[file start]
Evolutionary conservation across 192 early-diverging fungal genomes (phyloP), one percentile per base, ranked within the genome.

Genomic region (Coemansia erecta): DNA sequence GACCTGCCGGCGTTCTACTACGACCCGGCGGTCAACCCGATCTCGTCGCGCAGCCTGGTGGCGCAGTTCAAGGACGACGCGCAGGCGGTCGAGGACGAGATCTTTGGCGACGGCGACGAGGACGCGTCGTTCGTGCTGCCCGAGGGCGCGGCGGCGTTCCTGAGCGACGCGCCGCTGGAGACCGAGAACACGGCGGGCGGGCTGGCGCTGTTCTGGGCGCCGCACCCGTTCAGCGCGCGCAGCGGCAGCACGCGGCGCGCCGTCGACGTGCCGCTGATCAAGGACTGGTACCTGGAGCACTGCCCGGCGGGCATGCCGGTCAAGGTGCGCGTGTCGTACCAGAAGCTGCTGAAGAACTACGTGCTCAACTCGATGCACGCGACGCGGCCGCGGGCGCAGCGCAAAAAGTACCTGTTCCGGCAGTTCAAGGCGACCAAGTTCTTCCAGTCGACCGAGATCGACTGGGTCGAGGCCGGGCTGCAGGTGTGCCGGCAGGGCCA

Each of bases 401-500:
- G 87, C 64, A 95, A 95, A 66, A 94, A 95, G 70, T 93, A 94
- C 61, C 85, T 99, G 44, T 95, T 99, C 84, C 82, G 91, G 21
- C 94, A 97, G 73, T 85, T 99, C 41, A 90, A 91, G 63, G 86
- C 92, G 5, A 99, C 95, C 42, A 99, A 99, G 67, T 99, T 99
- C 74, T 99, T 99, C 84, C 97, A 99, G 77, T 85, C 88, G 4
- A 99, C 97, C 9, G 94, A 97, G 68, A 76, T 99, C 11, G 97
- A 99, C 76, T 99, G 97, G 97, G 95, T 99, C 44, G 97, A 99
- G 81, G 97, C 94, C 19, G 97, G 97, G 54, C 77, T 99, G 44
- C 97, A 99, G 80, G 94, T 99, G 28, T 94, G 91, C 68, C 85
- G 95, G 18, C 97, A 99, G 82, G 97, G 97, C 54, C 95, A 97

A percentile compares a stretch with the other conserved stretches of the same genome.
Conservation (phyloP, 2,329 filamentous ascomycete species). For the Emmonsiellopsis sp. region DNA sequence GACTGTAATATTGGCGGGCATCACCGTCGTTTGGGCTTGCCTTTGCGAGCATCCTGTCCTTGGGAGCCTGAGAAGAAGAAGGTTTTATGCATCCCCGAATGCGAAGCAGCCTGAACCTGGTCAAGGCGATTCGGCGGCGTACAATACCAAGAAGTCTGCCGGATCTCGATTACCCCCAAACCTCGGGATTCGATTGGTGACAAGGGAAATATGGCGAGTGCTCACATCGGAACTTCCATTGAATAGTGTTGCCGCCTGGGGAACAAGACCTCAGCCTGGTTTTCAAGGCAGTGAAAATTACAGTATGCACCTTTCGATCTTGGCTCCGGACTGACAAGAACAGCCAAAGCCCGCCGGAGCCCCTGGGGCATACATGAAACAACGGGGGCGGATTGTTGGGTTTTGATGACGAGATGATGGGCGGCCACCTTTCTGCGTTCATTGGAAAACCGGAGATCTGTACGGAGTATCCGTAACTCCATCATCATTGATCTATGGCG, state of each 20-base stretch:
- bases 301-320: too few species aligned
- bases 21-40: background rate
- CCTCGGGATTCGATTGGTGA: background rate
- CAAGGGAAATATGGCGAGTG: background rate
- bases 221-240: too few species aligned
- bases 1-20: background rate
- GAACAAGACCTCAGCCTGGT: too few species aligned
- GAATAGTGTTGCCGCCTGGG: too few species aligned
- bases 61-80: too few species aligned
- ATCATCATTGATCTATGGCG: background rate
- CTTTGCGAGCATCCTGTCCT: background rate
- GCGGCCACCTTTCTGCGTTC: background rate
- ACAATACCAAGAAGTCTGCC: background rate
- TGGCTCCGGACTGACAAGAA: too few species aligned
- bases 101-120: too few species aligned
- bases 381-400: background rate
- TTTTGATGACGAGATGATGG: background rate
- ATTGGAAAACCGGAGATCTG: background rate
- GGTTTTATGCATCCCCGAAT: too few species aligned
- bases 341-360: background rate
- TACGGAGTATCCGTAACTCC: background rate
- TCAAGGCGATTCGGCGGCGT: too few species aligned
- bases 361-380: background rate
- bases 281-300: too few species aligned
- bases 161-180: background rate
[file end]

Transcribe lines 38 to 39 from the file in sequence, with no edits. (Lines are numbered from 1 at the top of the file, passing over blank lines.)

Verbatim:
- bases 361-380: background rate
- bases 281-300: too few species aligned